Run, run, fast as you can,
You can’t catch me, I’m the gingerbread man!
~ The Gingerbread Man, a fairy tale
No confection symbolizes the holidays quite like gingerbread in its many forms, from edible houses to candy-studded gingerbread men to spiced loaves of cake-like bread.
In the ” The Gingerbread Book” sugarcraft scholar Steven Stellingwerf, stated that gingerbread may have been introduced to Western Europe by 11th-century crusaders returning from the eastern Mediterranean. Its precise origin is murky, although it is clear that ginger itself originates in Asia.
Gingerbread was a favorite treat at festivals and fairs in medieval Europe—often shaped and decorated to look like flowers, birds, animals or even armor—and several cities in France and England hosted regular “gingerbread fairs” for centuries. Ladies often gave their favorite knights a piece of gingerbread for good luck in a tournament, or superstitiously ate a “gingerbread husband” to improve their chances of landing the real thing.
By 1598, it was popular enough to merit a mention in a Shakespeare play (“An I had but one penny in the world, thou shouldst have it to buy ginger-bread…”). Some even considered it medicine: 16th-century writer John Baret described gingerbread as “A Kinde of cake or paste made to comfort the stomacke.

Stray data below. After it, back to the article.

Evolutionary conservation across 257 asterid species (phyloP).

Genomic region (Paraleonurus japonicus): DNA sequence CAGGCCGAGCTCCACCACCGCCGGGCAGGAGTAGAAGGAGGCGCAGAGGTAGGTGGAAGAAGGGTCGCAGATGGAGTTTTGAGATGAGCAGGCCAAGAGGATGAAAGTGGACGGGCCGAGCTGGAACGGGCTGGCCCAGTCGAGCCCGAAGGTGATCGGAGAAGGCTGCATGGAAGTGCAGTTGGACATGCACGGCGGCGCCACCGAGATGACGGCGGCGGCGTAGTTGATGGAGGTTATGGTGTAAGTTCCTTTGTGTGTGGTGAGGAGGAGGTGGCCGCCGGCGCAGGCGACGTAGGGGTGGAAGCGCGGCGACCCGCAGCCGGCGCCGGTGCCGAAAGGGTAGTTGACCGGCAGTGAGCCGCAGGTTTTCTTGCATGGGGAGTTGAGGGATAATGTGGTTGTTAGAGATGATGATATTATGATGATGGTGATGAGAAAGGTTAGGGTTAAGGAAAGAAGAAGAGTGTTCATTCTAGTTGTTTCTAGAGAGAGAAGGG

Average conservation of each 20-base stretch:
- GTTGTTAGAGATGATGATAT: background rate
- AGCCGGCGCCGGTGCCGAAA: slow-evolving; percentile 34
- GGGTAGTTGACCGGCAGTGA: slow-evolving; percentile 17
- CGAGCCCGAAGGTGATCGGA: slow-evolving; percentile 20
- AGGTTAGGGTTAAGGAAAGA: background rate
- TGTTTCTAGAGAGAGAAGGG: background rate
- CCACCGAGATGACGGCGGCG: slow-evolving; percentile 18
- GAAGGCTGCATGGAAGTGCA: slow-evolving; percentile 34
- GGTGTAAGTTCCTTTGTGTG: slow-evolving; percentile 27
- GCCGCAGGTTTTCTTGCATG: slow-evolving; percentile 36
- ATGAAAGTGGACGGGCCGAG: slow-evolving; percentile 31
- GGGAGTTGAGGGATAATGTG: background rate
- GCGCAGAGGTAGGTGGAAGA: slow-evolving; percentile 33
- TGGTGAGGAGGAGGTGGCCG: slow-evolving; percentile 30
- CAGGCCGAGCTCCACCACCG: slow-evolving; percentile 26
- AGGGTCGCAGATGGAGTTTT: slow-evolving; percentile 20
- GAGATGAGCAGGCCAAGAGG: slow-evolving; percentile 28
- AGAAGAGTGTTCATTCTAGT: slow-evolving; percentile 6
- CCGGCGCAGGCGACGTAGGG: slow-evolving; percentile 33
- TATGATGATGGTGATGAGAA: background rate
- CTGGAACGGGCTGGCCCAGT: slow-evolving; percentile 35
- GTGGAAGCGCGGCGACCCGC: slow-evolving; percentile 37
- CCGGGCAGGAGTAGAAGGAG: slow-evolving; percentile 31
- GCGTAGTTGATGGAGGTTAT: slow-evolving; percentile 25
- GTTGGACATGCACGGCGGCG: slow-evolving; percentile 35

Stellingwerf notes that the meaning of the word “gingerbread” has been reshaped over the centuries. In medieval England, it referred to any kind of preserved ginger (borrowing from the Old French term gingebras, which in turn came from the spice’s Latin name, zingebar.) The term became associated with ginger-flavored cakes sometime in the 15th century.
In Germany, gingerbread cookies called Lebkuchen have long been a fixture at street festivals, often in the shape of hearts frosted with sugary messages like “Alles was ich brauch bist du” (All I need is you) or “Du bist einfach super” (You’re really super). Itvis believed that the Germans also invented the concept of making gingerbread houses, probably inspired by the witch’s candy cottage in the fairy tale of Hansel and Gretel.
North Americans have been baking gingerbread for more than 200 years—even George Washington’s mother gets credit for one recipe—in shapes that ranged from miniature kings (pre-revolution) to eagles (after independence).
Gingerbread cookies are essentially dense, ginger-spiced cookie flavored with molasses or honey and cut into fanciful shapes (such as the popular gingerbread man). The first documented instance of figure-shaped gingerbread biscuits was at the court of Elizabeth I of England. She had the gingerbread figures made and presented in the likeness of some of her important guests.
Today #KitchenGenie brings to you the recipe for #eggless #gingerbreadcookie along with an easy icing recipe to sugarcoat the spirit of Christmas.
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